“Long ago, the guinea fowl and the chicken lived together. At some point, they thought it would be good to have fire, so they could roast their maize, like the humans. They sent out the cockerel. He came to the humans, who were grinding maize, and was happily eating some of the kernels that fell down. Then they were harvesting grain, and again the cockerel was eating and feeling happy. Suddenly he remembered what he was sent to do, and he shouted to the guinea fowls ‘There is no fiiiiire! There is not fiiiiire!’. And then when back to eating, remembering every once in a while to call that he still hadn’t found the fire. And that is why the cock crows!”
(9/11/19) BaSIS Brainstorm Workshop
The BaSIS project organised an informal brainstorm workshop on 8th-9th November with talks by BaSIS team members and invited advisors. First results were presented and many aspects of information structure, agreement, Case, and Bantu languages were discussed in a fruitful way. Many thanks to András Bárány, Lutz Marten, Stavros Skopeteas, Patricia Schneider-Zioga, and others who visited the workshop for sharing their insights with the team!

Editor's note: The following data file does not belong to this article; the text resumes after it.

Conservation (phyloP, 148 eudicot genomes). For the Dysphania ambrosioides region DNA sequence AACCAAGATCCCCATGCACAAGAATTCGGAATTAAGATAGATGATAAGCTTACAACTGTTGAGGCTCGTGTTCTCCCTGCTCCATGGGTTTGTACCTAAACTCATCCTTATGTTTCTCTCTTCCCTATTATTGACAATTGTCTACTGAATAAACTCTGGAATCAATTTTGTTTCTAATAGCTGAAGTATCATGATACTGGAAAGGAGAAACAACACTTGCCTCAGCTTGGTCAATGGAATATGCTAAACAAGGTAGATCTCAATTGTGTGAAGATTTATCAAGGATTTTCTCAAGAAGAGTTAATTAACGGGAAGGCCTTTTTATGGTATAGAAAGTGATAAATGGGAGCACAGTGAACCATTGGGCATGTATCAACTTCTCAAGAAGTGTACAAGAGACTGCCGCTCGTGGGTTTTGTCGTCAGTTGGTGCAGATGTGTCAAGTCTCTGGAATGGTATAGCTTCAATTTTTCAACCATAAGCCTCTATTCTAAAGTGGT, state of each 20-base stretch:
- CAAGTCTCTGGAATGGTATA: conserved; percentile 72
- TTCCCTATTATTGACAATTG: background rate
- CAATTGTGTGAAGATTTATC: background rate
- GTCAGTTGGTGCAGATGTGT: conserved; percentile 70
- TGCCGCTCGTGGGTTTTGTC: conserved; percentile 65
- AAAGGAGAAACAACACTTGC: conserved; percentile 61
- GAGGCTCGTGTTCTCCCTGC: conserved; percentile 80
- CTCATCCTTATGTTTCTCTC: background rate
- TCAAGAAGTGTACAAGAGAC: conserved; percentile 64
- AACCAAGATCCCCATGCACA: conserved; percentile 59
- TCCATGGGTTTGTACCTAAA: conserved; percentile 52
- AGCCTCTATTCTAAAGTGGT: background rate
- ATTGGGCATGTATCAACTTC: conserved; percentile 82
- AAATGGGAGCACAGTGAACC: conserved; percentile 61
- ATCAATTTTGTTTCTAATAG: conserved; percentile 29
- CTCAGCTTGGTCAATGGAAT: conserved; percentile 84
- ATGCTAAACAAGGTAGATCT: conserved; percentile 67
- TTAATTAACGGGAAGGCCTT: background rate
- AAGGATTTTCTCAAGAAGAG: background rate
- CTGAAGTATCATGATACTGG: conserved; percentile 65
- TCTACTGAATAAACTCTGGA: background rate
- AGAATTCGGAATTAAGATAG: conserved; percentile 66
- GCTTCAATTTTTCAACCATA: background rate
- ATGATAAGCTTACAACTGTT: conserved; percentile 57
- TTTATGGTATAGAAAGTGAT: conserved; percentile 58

(25/10/19) Rukiga talk on marker -o at TTFA Leiden
Allen presents her work on the particle -o in Rukiga at a meeting of This Time For Africa. Here are the details:
TOPIC: The pronoun -o as a contrastive topic marker in Rukiga?
DATE: Friday, 25 October 2019
VENUE: LIPSIUS 235
(24/10/19) Rukiga augment talk at ComSyn Leiden
Allen and Jenneke present their work on the Rukiga augment at the Com(parative) Syn(tax) group; see https://romancelab.weblog.leidenuniv.nl/ for more information.
The slides can be found here: ComSyn augment Rukiga 2019 handout.
Title: Rukiga augments are like Greek
Date: Thursday 24 October
Venue: Lipsius 2.28
Time: 15.15-16.30 hrs (drinks afterwards at Café de Keyser)
(06/10/19) Escape from Linguistics